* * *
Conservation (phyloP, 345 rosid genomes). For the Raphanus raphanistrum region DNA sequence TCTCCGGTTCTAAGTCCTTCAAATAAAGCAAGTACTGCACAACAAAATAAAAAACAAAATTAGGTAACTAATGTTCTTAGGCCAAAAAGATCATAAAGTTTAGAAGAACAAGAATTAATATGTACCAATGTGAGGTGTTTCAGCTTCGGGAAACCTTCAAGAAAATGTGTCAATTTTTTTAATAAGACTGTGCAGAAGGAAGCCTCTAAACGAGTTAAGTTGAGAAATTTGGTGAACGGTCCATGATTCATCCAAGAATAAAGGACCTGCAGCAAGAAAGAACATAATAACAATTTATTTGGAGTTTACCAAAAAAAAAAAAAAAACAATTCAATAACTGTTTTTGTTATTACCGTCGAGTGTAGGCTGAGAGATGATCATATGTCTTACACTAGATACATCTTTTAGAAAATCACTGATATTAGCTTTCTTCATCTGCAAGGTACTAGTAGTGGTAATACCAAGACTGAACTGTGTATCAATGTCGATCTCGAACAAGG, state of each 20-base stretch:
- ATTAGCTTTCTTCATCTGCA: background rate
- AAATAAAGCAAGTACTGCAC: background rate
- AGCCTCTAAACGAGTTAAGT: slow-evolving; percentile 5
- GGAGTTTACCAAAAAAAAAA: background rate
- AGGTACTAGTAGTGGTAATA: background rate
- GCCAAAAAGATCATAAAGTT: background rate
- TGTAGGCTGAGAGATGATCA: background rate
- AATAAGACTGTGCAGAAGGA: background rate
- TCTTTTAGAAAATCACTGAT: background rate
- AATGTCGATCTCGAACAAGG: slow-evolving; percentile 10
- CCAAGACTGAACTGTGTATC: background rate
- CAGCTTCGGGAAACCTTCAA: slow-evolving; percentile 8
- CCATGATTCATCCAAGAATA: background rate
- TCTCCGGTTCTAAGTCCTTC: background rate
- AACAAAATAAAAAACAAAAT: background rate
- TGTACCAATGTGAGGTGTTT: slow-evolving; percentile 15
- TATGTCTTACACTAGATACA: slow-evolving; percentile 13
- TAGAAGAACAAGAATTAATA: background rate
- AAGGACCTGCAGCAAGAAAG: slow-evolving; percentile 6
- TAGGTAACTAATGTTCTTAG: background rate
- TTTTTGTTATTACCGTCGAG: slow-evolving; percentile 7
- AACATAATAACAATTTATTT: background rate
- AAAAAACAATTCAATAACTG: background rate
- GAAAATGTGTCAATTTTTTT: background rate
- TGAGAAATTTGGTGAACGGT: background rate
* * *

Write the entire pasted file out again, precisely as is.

Conservation (phyloP, 345 rosid genomes). For the Raphanus raphanistrum region DNA sequence TCTCCGGTTCTAAGTCCTTCAAATAAAGCAAGTACTGCACAACAAAATAAAAAACAAAATTAGGTAACTAATGTTCTTAGGCCAAAAAGATCATAAAGTTTAGAAGAACAAGAATTAATATGTACCAATGTGAGGTGTTTCAGCTTCGGGAAACCTTCAAGAAAATGTGTCAATTTTTTTAATAAGACTGTGCAGAAGGAAGCCTCTAAACGAGTTAAGTTGAGAAATTTGGTGAACGGTCCATGATTCATCCAAGAATAAAGGACCTGCAGCAAGAAAGAACATAATAACAATTTATTTGGAGTTTACCAAAAAAAAAAAAAAAACAATTCAATAACTGTTTTTGTTATTACCGTCGAGTGTAGGCTGAGAGATGATCATATGTCTTACACTAGATACATCTTTTAGAAAATCACTGATATTAGCTTTCTTCATCTGCAAGGTACTAGTAGTGGTAATACCAAGACTGAACTGTGTATCAATGTCGATCTCGAACAAGG, state of each 20-base stretch:
- ATTAGCTTTCTTCATCTGCA: background rate
- AAATAAAGCAAGTACTGCAC: background rate
- AGCCTCTAAACGAGTTAAGT: slow-evolving; percentile 5
- GGAGTTTACCAAAAAAAAAA: background rate
- AGGTACTAGTAGTGGTAATA: background rate
- GCCAAAAAGATCATAAAGTT: background rate
- TGTAGGCTGAGAGATGATCA: background rate
- AATAAGACTGTGCAGAAGGA: background rate
- TCTTTTAGAAAATCACTGAT: background rate
- AATGTCGATCTCGAACAAGG: slow-evolving; percentile 10
- CCAAGACTGAACTGTGTATC: background rate
- CAGCTTCGGGAAACCTTCAA: slow-evolving; percentile 8
- CCATGATTCATCCAAGAATA: background rate
- TCTCCGGTTCTAAGTCCTTC: background rate
- AACAAAATAAAAAACAAAAT: background rate
- TGTACCAATGTGAGGTGTTT: slow-evolving; percentile 15
- TATGTCTTACACTAGATACA: slow-evolving; percentile 13
- TAGAAGAACAAGAATTAATA: background rate
- AAGGACCTGCAGCAAGAAAG: slow-evolving; percentile 6
- TAGGTAACTAATGTTCTTAG: background rate
- TTTTTGTTATTACCGTCGAG: slow-evolving; percentile 7
- AACATAATAACAATTTATTT: background rate
- AAAAAACAATTCAATAACTG: background rate
- GAAAATGTGTCAATTTTTTT: background rate
- TGAGAAATTTGGTGAACGGT: background rate